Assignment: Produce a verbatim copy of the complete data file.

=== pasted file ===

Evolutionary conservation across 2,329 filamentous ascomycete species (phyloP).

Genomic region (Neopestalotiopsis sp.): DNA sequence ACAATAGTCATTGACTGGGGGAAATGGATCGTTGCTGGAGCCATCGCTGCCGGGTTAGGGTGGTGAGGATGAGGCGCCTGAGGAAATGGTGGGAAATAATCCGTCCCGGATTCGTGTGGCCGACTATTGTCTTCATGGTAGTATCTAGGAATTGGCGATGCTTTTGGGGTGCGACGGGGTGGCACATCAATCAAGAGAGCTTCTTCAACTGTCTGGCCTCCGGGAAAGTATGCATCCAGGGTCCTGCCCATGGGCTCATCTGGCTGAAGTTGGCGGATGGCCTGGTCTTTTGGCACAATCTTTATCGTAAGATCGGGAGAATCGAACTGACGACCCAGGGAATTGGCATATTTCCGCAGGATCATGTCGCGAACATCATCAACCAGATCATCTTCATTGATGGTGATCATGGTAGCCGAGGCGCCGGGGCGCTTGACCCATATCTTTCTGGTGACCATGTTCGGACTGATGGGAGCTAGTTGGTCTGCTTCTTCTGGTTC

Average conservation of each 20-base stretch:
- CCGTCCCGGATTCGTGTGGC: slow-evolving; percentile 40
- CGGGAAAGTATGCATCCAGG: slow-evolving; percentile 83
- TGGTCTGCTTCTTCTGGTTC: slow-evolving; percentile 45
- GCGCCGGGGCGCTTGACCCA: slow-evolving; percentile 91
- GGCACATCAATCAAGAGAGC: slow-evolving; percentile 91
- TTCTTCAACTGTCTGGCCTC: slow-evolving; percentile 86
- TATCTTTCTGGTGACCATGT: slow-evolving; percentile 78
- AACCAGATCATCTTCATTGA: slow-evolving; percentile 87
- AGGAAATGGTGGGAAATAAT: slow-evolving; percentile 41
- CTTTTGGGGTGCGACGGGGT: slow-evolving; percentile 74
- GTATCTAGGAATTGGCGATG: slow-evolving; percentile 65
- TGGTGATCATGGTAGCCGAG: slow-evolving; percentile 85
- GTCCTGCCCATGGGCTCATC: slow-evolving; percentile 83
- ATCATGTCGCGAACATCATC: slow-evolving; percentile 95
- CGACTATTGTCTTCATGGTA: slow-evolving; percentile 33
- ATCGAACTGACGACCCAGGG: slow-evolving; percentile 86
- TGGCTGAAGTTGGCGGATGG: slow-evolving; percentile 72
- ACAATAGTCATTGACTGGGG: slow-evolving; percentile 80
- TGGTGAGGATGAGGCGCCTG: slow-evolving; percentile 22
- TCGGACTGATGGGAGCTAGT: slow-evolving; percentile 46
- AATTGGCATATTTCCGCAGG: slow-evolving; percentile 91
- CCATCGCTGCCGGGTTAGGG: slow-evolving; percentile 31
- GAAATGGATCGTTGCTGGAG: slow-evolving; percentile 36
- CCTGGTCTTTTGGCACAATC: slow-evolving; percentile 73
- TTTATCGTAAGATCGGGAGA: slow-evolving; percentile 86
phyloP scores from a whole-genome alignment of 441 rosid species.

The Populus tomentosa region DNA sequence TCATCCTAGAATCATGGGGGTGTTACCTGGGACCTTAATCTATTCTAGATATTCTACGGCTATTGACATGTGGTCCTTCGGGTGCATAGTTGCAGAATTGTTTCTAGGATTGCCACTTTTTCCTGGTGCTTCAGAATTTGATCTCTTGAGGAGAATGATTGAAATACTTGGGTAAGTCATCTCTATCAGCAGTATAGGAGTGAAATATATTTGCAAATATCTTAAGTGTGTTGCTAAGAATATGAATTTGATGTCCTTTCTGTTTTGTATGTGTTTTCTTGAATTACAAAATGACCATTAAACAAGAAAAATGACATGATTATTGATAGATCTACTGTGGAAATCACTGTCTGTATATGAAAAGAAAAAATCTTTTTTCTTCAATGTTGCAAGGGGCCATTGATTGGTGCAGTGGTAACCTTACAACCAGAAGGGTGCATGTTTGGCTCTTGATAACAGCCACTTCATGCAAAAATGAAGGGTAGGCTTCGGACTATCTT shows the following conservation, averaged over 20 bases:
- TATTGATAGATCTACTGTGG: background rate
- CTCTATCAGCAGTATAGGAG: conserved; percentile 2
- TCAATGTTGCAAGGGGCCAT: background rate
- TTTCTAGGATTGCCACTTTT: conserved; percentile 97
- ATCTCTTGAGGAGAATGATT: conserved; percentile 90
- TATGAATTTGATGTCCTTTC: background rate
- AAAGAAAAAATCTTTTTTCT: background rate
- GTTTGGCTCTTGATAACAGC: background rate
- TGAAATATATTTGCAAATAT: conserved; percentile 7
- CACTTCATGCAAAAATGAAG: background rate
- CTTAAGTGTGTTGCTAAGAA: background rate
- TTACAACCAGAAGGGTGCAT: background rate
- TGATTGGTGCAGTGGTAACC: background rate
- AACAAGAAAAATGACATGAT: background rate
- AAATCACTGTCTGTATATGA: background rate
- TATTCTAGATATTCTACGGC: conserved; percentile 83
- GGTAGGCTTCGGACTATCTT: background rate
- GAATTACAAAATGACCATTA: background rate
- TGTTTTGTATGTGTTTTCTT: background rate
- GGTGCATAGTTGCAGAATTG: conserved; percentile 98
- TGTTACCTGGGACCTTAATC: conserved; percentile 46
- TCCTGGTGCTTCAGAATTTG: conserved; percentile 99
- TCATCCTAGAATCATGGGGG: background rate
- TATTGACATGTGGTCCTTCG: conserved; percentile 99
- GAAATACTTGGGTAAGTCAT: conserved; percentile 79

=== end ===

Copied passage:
Evolutionary conservation across 2,329 filamentous ascomycete species (phyloP).

Genomic region (Neopestalotiopsis sp.): DNA sequence ACAATAGTCATTGACTGGGGGAAATGGATCGTTGCTGGAGCCATCGCTGCCGGGTTAGGGTGGTGAGGATGAGGCGCCTGAGGAAATGGTGGGAAATAATCCGTCCCGGATTCGTGTGGCCGACTATTGTCTTCATGGTAGTATCTAGGAATTGGCGATGCTTTTGGGGTGCGACGGGGTGGCACATCAATCAAGAGAGCTTCTTCAACTGTCTGGCCTCCGGGAAAGTATGCATCCAGGGTCCTGCCCATGGGCTCATCTGGCTGAAGTTGGCGGATGGCCTGGTCTTTTGGCACAATCTTTATCGTAAGATCGGGAGAATCGAACTGACGACCCAGGGAATTGGCATATTTCCGCAGGATCATGTCGCGAACATCATCAACCAGATCATCTTCATTGATGGTGATCATGGTAGCCGAGGCGCCGGGGCGCTTGACCCATATCTTTCTGGTGACCATGTTCGGACTGATGGGAGCTAGTTGGTCTGCTTCTTCTGGTTC

Average conservation of each 20-base stretch:
- CCGTCCCGGATTCGTGTGGC: slow-evolving; percentile 40
- CGGGAAAGTATGCATCCAGG: slow-evolving; percentile 83
- TGGTCTGCTTCTTCTGGTTC: slow-evolving; percentile 45
- GCGCCGGGGCGCTTGACCCA: slow-evolving; percentile 91
- GGCACATCAATCAAGAGAGC: slow-evolving; percentile 91
- TTCTTCAACTGTCTGGCCTC: slow-evolving; percentile 86
- TATCTTTCTGGTGACCATGT: slow-evolving; percentile 78
- AACCAGATCATCTTCATTGA: slow-evolving; percentile 87
- AGGAAATGGTGGGAAATAAT: slow-evolving; percentile 41
- CTTTTGGGGTGCGACGGGGT: slow-evolving; percentile 74
- GTATCTAGGAATTGGCGATG: slow-evolving; percentile 65
- TGGTGATCATGGTAGCCGAG: slow-evolving; percentile 85
- GTCCTGCCCATGGGCTCATC: slow-evolving; percentile 83
- ATCATGTCGCGAACATCATC: slow-evolving; percentile 95
- CGACTATTGTCTTCATGGTA: slow-evolving; percentile 33
- ATCGAACTGACGACCCAGGG: slow-evolving; percentile 86
- TGGCTGAAGTTGGCGGATGG: slow-evolving; percentile 72
- ACAATAGTCATTGACTGGGG: slow-evolving; percentile 80
- TGGTGAGGATGAGGCGCCTG: slow-evolving; percentile 22
- TCGGACTGATGGGAGCTAGT: slow-evolving; percentile 46
- AATTGGCATATTTCCGCAGG: slow-evolving; percentile 91
- CCATCGCTGCCGGGTTAGGG: slow-evolving; percentile 31
- GAAATGGATCGTTGCTGGAG: slow-evolving; percentile 36
- CCTGGTCTTTTGGCACAATC: slow-evolving; percentile 73
- TTTATCGTAAGATCGGGAGA: slow-evolving; percentile 86
phyloP scores from a whole-genome alignment of 441 rosid species.

The Populus tomentosa region DNA sequence TCATCCTAGAATCATGGGGGTGTTACCTGGGACCTTAATCTATTCTAGATATTCTACGGCTATTGACATGTGGTCCTTCGGGTGCATAGTTGCAGAATTGTTTCTAGGATTGCCACTTTTTCCTGGTGCTTCAGAATTTGATCTCTTGAGGAGAATGATTGAAATACTTGGGTAAGTCATCTCTATCAGCAGTATAGGAGTGAAATATATTTGCAAATATCTTAAGTGTGTTGCTAAGAATATGAATTTGATGTCCTTTCTGTTTTGTATGTGTTTTCTTGAATTACAAAATGACCATTAAACAAGAAAAATGACATGATTATTGATAGATCTACTGTGGAAATCACTGTCTGTATATGAAAAGAAAAAATCTTTTTTCTTCAATGTTGCAAGGGGCCATTGATTGGTGCAGTGGTAACCTTACAACCAGAAGGGTGCATGTTTGGCTCTTGATAACAGCCACTTCATGCAAAAATGAAGGGTAGGCTTCGGACTATCTT shows the following conservation, averaged over 20 bases:
- TATTGATAGATCTACTGTGG: background rate
- CTCTATCAGCAGTATAGGAG: conserved; percentile 2
- TCAATGTTGCAAGGGGCCAT: background rate
- TTTCTAGGATTGCCACTTTT: conserved; percentile 97
- ATCTCTTGAGGAGAATGATT: conserved; percentile 90
- TATGAATTTGATGTCCTTTC: background rate
- AAAGAAAAAATCTTTTTTCT: background rate
- GTTTGGCTCTTGATAACAGC: background rate
- TGAAATATATTTGCAAATAT: conserved; percentile 7
- CACTTCATGCAAAAATGAAG: background rate
- CTTAAGTGTGTTGCTAAGAA: background rate
- TTACAACCAGAAGGGTGCAT: background rate
- TGATTGGTGCAGTGGTAACC: background rate
- AACAAGAAAAATGACATGAT: background rate
- AAATCACTGTCTGTATATGA: background rate
- TATTCTAGATATTCTACGGC: conserved; percentile 83
- GGTAGGCTTCGGACTATCTT: background rate
- GAATTACAAAATGACCATTA: background rate
- TGTTTTGTATGTGTTTTCTT: background rate
- GGTGCATAGTTGCAGAATTG: conserved; percentile 98
- TGTTACCTGGGACCTTAATC: conserved; percentile 46
- TCCTGGTGCTTCAGAATTTG: conserved; percentile 99
- TCATCCTAGAATCATGGGGG: background rate
- TATTGACATGTGGTCCTTCG: conserved; percentile 99
- GAAATACTTGGGTAAGTCAT: conserved; percentile 79